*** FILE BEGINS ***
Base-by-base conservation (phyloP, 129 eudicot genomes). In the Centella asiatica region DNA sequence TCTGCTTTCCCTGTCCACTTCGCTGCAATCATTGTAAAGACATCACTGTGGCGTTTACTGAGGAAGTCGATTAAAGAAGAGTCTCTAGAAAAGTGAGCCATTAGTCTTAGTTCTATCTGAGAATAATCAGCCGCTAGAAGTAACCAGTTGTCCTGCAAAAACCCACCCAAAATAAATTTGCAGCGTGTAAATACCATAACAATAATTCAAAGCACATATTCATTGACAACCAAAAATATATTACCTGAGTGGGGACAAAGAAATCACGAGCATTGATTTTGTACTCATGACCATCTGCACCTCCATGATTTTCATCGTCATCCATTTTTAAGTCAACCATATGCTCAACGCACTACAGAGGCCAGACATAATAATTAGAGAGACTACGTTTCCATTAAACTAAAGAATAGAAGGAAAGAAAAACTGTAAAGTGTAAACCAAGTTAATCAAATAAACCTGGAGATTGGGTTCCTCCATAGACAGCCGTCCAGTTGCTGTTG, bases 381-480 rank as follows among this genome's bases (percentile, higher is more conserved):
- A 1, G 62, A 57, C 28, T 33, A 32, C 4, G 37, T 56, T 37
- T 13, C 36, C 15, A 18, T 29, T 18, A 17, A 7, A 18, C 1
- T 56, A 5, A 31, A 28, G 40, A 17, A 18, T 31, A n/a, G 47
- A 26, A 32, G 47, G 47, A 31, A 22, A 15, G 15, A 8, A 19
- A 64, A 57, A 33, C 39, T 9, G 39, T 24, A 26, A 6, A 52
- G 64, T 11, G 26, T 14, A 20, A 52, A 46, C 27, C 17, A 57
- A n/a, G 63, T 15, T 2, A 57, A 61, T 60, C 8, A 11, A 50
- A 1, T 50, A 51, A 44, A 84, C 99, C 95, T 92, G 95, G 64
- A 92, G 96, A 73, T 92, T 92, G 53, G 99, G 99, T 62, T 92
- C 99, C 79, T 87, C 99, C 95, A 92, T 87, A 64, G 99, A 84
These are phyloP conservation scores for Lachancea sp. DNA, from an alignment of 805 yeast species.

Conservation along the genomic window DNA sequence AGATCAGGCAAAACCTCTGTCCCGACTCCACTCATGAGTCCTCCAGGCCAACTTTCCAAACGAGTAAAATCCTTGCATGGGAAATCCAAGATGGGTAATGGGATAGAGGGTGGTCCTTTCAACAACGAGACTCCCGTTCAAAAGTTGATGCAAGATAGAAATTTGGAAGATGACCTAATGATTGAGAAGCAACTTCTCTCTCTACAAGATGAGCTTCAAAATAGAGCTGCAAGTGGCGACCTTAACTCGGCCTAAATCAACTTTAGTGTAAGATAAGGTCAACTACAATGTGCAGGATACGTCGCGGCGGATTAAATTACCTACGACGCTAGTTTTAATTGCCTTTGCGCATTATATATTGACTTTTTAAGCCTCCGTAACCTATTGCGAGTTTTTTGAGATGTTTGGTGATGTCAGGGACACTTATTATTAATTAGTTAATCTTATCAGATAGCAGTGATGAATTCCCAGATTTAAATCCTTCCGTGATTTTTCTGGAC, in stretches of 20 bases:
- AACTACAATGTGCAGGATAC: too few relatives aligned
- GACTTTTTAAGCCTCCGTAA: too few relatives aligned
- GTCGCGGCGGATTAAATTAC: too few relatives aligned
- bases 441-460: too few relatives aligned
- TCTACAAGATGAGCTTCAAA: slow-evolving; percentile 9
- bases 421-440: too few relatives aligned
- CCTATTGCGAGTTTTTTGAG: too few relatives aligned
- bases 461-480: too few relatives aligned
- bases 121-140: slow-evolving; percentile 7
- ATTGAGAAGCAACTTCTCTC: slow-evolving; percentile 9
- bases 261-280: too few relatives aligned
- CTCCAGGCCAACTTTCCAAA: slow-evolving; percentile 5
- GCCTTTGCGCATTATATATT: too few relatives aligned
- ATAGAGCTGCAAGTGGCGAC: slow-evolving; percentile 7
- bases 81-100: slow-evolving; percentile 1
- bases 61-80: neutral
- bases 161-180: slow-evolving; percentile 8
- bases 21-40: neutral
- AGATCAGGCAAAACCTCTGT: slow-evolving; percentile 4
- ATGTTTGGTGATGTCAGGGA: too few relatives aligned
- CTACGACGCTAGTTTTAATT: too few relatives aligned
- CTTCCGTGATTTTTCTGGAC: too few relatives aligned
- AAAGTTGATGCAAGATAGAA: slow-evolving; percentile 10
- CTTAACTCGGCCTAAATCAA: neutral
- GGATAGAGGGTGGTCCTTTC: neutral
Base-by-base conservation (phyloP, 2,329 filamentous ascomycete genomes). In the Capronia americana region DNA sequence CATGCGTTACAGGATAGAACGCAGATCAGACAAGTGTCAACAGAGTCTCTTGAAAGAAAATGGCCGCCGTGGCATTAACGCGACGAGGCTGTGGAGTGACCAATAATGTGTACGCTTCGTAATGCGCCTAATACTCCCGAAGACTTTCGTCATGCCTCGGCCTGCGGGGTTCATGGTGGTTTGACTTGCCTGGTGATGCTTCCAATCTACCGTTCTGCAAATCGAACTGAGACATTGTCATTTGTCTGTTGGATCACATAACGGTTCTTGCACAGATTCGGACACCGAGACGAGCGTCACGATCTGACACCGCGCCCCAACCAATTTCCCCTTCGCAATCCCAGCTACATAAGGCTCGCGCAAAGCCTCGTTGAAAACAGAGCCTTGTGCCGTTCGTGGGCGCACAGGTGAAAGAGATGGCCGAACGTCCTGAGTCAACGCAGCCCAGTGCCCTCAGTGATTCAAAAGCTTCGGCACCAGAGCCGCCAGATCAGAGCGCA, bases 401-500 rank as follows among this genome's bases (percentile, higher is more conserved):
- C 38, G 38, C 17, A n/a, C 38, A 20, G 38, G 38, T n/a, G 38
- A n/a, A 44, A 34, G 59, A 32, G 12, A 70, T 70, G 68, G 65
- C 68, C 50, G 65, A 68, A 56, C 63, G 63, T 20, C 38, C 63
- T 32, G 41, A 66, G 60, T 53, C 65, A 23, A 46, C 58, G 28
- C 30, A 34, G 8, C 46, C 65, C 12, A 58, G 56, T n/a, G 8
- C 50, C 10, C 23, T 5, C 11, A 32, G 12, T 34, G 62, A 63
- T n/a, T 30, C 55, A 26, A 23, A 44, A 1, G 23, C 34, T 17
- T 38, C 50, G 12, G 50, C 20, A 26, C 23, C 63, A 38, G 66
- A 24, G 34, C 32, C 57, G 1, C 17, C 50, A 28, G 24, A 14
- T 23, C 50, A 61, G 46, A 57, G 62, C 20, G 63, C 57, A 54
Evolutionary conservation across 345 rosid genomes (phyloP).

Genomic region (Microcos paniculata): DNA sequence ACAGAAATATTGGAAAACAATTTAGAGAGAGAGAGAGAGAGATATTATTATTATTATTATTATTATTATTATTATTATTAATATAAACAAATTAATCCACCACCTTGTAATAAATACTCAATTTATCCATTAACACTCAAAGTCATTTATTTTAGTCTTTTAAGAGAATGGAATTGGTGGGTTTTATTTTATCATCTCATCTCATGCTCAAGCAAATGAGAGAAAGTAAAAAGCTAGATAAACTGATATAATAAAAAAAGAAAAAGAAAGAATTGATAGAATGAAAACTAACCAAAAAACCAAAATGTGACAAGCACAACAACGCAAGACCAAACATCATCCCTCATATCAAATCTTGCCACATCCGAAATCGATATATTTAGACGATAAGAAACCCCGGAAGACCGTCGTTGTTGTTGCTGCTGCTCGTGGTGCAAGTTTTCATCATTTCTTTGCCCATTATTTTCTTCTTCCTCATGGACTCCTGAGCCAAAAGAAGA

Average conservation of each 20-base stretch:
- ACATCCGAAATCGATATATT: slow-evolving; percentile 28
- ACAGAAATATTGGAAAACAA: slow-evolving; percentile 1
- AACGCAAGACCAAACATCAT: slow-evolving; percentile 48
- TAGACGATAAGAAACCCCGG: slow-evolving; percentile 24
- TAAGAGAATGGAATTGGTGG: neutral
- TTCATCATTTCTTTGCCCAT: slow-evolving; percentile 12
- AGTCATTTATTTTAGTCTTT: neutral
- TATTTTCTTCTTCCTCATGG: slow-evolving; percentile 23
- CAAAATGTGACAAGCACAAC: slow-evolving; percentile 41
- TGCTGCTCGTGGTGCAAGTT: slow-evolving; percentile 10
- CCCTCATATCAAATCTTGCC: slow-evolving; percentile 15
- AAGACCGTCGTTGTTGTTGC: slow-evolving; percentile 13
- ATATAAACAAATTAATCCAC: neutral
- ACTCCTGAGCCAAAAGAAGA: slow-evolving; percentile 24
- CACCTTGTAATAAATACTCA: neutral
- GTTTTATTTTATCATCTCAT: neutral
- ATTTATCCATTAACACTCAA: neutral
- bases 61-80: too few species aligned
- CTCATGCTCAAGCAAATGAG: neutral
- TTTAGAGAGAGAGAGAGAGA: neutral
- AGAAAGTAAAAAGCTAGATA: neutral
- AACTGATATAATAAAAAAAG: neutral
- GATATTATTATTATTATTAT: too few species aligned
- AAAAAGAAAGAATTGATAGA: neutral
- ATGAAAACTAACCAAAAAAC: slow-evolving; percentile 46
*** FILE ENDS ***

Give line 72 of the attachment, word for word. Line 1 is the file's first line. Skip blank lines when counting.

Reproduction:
- TTTAGAGAGAGAGAGAGAGA: neutral